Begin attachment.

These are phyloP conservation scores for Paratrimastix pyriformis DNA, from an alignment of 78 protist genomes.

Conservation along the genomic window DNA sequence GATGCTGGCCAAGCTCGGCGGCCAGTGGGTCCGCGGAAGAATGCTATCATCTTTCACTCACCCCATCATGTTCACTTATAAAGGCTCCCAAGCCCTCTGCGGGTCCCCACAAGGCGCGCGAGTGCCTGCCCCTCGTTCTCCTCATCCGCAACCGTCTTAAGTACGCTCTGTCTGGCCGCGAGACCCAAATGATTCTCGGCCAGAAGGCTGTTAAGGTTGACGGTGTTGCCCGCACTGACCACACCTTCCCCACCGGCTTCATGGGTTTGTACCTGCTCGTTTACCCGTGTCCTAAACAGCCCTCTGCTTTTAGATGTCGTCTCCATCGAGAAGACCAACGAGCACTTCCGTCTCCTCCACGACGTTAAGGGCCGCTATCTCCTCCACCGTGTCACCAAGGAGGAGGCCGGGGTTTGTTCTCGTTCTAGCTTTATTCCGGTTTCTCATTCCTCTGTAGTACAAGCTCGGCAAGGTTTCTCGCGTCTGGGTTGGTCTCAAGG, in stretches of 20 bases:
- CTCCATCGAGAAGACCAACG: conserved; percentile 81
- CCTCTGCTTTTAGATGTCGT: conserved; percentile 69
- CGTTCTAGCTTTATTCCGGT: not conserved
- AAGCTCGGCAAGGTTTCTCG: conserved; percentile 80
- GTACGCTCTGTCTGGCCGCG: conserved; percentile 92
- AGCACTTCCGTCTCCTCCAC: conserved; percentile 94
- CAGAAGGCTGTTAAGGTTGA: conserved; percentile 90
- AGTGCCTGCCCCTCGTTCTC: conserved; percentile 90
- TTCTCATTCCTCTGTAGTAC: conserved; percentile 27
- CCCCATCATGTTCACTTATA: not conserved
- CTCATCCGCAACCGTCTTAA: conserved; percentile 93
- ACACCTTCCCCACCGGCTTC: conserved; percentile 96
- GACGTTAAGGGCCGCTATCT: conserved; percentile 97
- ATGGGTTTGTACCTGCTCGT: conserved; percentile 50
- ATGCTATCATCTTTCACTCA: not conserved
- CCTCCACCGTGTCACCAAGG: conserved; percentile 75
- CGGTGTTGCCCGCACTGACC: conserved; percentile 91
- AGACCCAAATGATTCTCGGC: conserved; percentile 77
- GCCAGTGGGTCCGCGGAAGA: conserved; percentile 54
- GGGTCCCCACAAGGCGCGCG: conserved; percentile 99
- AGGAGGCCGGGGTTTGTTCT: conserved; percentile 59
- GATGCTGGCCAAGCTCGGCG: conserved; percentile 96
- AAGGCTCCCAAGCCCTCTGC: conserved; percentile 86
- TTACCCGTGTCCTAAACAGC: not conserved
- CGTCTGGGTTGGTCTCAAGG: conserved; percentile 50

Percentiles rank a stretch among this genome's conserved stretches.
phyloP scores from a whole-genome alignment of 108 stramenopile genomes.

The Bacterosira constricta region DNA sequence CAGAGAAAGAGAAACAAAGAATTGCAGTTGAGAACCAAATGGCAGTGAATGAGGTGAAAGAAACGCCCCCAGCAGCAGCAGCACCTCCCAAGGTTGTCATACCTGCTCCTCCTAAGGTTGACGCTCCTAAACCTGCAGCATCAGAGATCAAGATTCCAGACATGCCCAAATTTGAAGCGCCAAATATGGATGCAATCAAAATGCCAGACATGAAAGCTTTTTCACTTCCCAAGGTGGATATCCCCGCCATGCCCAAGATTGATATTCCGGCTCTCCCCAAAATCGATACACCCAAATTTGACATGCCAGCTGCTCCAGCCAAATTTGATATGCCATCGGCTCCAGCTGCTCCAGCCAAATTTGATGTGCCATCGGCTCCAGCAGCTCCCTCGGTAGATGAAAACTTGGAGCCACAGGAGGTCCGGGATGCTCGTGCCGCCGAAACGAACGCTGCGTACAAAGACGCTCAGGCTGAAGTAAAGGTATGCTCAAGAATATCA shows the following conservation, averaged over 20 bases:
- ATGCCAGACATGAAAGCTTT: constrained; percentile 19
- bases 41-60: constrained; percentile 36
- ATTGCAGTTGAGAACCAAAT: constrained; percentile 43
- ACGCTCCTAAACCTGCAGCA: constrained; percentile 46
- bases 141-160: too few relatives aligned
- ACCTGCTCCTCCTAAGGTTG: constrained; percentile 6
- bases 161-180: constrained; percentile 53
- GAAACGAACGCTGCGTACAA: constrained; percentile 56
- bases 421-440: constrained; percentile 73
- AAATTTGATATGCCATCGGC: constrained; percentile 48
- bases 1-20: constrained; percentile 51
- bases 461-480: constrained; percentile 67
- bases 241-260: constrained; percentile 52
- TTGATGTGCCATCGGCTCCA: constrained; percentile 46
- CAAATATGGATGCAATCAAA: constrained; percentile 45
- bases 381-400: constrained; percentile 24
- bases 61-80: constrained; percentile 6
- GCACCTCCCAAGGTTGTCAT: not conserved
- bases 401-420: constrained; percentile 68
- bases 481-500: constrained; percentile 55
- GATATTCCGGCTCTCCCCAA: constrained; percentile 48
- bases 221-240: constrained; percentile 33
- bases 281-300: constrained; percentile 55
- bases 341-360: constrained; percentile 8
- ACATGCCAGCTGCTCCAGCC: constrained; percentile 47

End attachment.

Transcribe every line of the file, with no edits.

These are phyloP conservation scores for Paratrimastix pyriformis DNA, from an alignment of 78 protist genomes.

Conservation along the genomic window DNA sequence GATGCTGGCCAAGCTCGGCGGCCAGTGGGTCCGCGGAAGAATGCTATCATCTTTCACTCACCCCATCATGTTCACTTATAAAGGCTCCCAAGCCCTCTGCGGGTCCCCACAAGGCGCGCGAGTGCCTGCCCCTCGTTCTCCTCATCCGCAACCGTCTTAAGTACGCTCTGTCTGGCCGCGAGACCCAAATGATTCTCGGCCAGAAGGCTGTTAAGGTTGACGGTGTTGCCCGCACTGACCACACCTTCCCCACCGGCTTCATGGGTTTGTACCTGCTCGTTTACCCGTGTCCTAAACAGCCCTCTGCTTTTAGATGTCGTCTCCATCGAGAAGACCAACGAGCACTTCCGTCTCCTCCACGACGTTAAGGGCCGCTATCTCCTCCACCGTGTCACCAAGGAGGAGGCCGGGGTTTGTTCTCGTTCTAGCTTTATTCCGGTTTCTCATTCCTCTGTAGTACAAGCTCGGCAAGGTTTCTCGCGTCTGGGTTGGTCTCAAGG, in stretches of 20 bases:
- CTCCATCGAGAAGACCAACG: conserved; percentile 81
- CCTCTGCTTTTAGATGTCGT: conserved; percentile 69
- CGTTCTAGCTTTATTCCGGT: not conserved
- AAGCTCGGCAAGGTTTCTCG: conserved; percentile 80
- GTACGCTCTGTCTGGCCGCG: conserved; percentile 92
- AGCACTTCCGTCTCCTCCAC: conserved; percentile 94
- CAGAAGGCTGTTAAGGTTGA: conserved; percentile 90
- AGTGCCTGCCCCTCGTTCTC: conserved; percentile 90
- TTCTCATTCCTCTGTAGTAC: conserved; percentile 27
- CCCCATCATGTTCACTTATA: not conserved
- CTCATCCGCAACCGTCTTAA: conserved; percentile 93
- ACACCTTCCCCACCGGCTTC: conserved; percentile 96
- GACGTTAAGGGCCGCTATCT: conserved; percentile 97
- ATGGGTTTGTACCTGCTCGT: conserved; percentile 50
- ATGCTATCATCTTTCACTCA: not conserved
- CCTCCACCGTGTCACCAAGG: conserved; percentile 75
- CGGTGTTGCCCGCACTGACC: conserved; percentile 91
- AGACCCAAATGATTCTCGGC: conserved; percentile 77
- GCCAGTGGGTCCGCGGAAGA: conserved; percentile 54
- GGGTCCCCACAAGGCGCGCG: conserved; percentile 99
- AGGAGGCCGGGGTTTGTTCT: conserved; percentile 59
- GATGCTGGCCAAGCTCGGCG: conserved; percentile 96
- AAGGCTCCCAAGCCCTCTGC: conserved; percentile 86
- TTACCCGTGTCCTAAACAGC: not conserved
- CGTCTGGGTTGGTCTCAAGG: conserved; percentile 50

Percentiles rank a stretch among this genome's conserved stretches.
phyloP scores from a whole-genome alignment of 108 stramenopile genomes.

The Bacterosira constricta region DNA sequence CAGAGAAAGAGAAACAAAGAATTGCAGTTGAGAACCAAATGGCAGTGAATGAGGTGAAAGAAACGCCCCCAGCAGCAGCAGCACCTCCCAAGGTTGTCATACCTGCTCCTCCTAAGGTTGACGCTCCTAAACCTGCAGCATCAGAGATCAAGATTCCAGACATGCCCAAATTTGAAGCGCCAAATATGGATGCAATCAAAATGCCAGACATGAAAGCTTTTTCACTTCCCAAGGTGGATATCCCCGCCATGCCCAAGATTGATATTCCGGCTCTCCCCAAAATCGATACACCCAAATTTGACATGCCAGCTGCTCCAGCCAAATTTGATATGCCATCGGCTCCAGCTGCTCCAGCCAAATTTGATGTGCCATCGGCTCCAGCAGCTCCCTCGGTAGATGAAAACTTGGAGCCACAGGAGGTCCGGGATGCTCGTGCCGCCGAAACGAACGCTGCGTACAAAGACGCTCAGGCTGAAGTAAAGGTATGCTCAAGAATATCA shows the following conservation, averaged over 20 bases:
- ATGCCAGACATGAAAGCTTT: constrained; percentile 19
- bases 41-60: constrained; percentile 36
- ATTGCAGTTGAGAACCAAAT: constrained; percentile 43
- ACGCTCCTAAACCTGCAGCA: constrained; percentile 46
- bases 141-160: too few relatives aligned
- ACCTGCTCCTCCTAAGGTTG: constrained; percentile 6
- bases 161-180: constrained; percentile 53
- GAAACGAACGCTGCGTACAA: constrained; percentile 56
- bases 421-440: constrained; percentile 73
- AAATTTGATATGCCATCGGC: constrained; percentile 48
- bases 1-20: constrained; percentile 51
- bases 461-480: constrained; percentile 67
- bases 241-260: constrained; percentile 52
- TTGATGTGCCATCGGCTCCA: constrained; percentile 46
- CAAATATGGATGCAATCAAA: constrained; percentile 45
- bases 381-400: constrained; percentile 24
- bases 61-80: constrained; percentile 6
- GCACCTCCCAAGGTTGTCAT: not conserved
- bases 401-420: constrained; percentile 68
- bases 481-500: constrained; percentile 55
- GATATTCCGGCTCTCCCCAA: constrained; percentile 48
- bases 221-240: constrained; percentile 33
- bases 281-300: constrained; percentile 55
- bases 341-360: constrained; percentile 8
- ACATGCCAGCTGCTCCAGCC: constrained; percentile 47